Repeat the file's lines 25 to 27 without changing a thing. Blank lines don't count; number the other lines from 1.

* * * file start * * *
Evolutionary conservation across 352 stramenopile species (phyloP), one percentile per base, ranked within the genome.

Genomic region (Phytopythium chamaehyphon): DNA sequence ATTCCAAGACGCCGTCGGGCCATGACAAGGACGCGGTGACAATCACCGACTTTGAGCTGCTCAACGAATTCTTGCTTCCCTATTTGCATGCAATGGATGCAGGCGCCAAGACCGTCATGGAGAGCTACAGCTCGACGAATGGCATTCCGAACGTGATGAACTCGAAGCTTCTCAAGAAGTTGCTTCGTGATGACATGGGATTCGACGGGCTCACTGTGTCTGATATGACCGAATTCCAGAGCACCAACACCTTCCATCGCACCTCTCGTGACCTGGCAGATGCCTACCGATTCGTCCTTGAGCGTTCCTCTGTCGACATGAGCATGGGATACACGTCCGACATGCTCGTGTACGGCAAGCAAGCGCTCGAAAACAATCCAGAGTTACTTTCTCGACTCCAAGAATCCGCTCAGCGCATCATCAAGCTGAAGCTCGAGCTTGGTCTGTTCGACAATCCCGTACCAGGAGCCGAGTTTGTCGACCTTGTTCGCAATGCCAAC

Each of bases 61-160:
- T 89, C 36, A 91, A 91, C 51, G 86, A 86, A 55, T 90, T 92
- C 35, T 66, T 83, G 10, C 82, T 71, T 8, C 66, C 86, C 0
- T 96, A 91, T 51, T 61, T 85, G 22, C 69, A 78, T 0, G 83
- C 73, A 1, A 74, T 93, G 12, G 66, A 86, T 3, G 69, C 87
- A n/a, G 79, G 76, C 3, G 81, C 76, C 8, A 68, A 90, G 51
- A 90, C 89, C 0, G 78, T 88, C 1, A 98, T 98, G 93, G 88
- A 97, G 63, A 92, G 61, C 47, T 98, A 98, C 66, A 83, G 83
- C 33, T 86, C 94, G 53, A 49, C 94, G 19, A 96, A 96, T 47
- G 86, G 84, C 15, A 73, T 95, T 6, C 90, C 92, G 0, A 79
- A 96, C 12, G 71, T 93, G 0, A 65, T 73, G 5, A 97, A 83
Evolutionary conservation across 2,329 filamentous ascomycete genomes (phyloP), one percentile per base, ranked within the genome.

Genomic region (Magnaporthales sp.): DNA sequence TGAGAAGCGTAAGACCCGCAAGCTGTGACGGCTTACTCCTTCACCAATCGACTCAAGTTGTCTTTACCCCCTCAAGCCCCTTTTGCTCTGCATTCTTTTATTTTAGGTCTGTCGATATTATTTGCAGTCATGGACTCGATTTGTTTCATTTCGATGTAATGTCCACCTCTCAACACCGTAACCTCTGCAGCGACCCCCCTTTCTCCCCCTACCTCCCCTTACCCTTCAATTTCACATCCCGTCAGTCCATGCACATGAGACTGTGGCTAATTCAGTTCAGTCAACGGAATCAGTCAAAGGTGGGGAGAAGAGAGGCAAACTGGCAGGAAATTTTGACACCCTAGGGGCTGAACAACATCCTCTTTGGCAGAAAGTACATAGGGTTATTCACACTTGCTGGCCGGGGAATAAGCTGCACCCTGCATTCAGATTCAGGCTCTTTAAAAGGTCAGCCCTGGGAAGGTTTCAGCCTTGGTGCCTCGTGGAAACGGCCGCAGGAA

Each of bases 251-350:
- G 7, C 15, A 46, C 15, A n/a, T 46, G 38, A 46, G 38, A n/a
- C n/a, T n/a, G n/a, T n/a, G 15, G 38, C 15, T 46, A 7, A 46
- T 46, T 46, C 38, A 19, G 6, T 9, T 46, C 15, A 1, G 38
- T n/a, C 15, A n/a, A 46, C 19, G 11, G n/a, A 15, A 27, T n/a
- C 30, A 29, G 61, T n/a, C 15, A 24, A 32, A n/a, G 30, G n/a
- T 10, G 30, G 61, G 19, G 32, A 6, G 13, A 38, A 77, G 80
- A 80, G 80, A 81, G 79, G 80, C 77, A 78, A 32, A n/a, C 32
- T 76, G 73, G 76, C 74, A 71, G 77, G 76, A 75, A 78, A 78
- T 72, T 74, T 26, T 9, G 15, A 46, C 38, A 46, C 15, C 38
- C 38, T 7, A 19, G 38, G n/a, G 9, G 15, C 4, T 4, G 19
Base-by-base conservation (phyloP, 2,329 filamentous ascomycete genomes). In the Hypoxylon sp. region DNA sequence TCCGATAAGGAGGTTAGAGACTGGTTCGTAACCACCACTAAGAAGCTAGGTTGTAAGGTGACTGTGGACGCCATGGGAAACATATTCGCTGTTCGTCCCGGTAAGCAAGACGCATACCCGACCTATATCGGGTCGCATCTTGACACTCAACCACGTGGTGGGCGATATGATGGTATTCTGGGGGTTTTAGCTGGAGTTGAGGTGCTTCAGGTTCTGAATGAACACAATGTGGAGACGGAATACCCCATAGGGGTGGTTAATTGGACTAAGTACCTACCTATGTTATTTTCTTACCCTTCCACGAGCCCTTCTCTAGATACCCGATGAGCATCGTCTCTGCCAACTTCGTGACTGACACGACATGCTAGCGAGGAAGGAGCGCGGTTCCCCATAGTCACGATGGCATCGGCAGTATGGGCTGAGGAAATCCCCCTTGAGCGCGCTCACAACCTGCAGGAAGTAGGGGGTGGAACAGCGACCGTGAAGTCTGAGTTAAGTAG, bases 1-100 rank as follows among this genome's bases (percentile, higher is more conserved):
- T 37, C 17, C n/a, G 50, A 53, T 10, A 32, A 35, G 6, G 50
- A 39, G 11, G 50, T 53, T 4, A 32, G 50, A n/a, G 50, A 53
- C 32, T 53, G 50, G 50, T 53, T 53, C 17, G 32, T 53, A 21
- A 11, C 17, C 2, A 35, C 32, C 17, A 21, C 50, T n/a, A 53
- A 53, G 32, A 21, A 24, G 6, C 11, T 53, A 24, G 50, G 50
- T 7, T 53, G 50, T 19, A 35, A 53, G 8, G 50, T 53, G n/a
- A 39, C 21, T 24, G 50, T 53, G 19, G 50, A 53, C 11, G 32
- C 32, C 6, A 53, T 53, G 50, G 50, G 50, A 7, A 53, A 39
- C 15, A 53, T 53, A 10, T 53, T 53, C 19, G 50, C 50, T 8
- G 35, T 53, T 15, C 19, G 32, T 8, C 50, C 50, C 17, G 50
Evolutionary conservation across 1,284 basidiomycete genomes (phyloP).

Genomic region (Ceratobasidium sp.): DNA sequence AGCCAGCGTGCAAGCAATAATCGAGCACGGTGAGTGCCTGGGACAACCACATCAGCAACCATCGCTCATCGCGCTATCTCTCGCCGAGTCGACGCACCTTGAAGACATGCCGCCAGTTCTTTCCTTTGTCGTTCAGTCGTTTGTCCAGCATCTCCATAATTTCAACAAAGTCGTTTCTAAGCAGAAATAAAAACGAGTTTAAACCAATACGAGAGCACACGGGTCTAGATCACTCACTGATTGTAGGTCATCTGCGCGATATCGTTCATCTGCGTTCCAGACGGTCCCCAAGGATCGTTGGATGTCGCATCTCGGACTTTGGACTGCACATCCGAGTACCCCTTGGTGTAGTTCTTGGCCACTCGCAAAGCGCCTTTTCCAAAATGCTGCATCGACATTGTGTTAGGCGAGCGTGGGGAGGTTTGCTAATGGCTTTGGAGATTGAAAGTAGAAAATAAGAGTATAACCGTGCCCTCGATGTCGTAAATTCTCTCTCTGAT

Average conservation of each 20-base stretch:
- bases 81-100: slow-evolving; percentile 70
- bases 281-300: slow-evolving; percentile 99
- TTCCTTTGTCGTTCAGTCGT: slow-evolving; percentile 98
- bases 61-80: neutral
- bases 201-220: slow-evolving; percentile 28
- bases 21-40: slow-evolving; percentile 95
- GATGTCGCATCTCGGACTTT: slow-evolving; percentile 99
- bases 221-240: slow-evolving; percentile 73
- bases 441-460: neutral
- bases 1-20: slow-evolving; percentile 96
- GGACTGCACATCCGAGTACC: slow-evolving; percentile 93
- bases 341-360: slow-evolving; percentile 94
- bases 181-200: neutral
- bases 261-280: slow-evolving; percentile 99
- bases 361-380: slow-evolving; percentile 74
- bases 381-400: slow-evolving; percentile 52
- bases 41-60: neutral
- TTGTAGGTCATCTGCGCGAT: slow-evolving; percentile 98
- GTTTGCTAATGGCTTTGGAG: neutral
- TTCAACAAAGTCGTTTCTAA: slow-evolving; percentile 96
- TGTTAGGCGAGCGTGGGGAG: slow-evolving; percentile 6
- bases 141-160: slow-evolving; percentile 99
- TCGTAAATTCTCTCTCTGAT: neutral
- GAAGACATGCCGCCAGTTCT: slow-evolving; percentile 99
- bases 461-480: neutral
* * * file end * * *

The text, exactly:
- T 72, T 74, T 26, T 9, G 15, A 46, C 38, A 46, C 15, C 38
- C 38, T 7, A 19, G 38, G n/a, G 9, G 15, C 4, T 4, G 19
Base-by-base conservation (phyloP, 2,329 filamentous ascomycete genomes). In the Hypoxylon sp. region DNA sequence TCCGATAAGGAGGTTAGAGACTGGTTCGTAACCACCACTAAGAAGCTAGGTTGTAAGGTGACTGTGGACGCCATGGGAAACATATTCGCTGTTCGTCCCGGTAAGCAAGACGCATACCCGACCTATATCGGGTCGCATCTTGACACTCAACCACGTGGTGGGCGATATGATGGTATTCTGGGGGTTTTAGCTGGAGTTGAGGTGCTTCAGGTTCTGAATGAACACAATGTGGAGACGGAATACCCCATAGGGGTGGTTAATTGGACTAAGTACCTACCTATGTTATTTTCTTACCCTTCCACGAGCCCTTCTCTAGATACCCGATGAGCATCGTCTCTGCCAACTTCGTGACTGACACGACATGCTAGCGAGGAAGGAGCGCGGTTCCCCATAGTCACGATGGCATCGGCAGTATGGGCTGAGGAAATCCCCCTTGAGCGCGCTCACAACCTGCAGGAAGTAGGGGGTGGAACAGCGACCGTGAAGTCTGAGTTAAGTAG, bases 1-100 rank as follows among this genome's bases (percentile, higher is more conserved):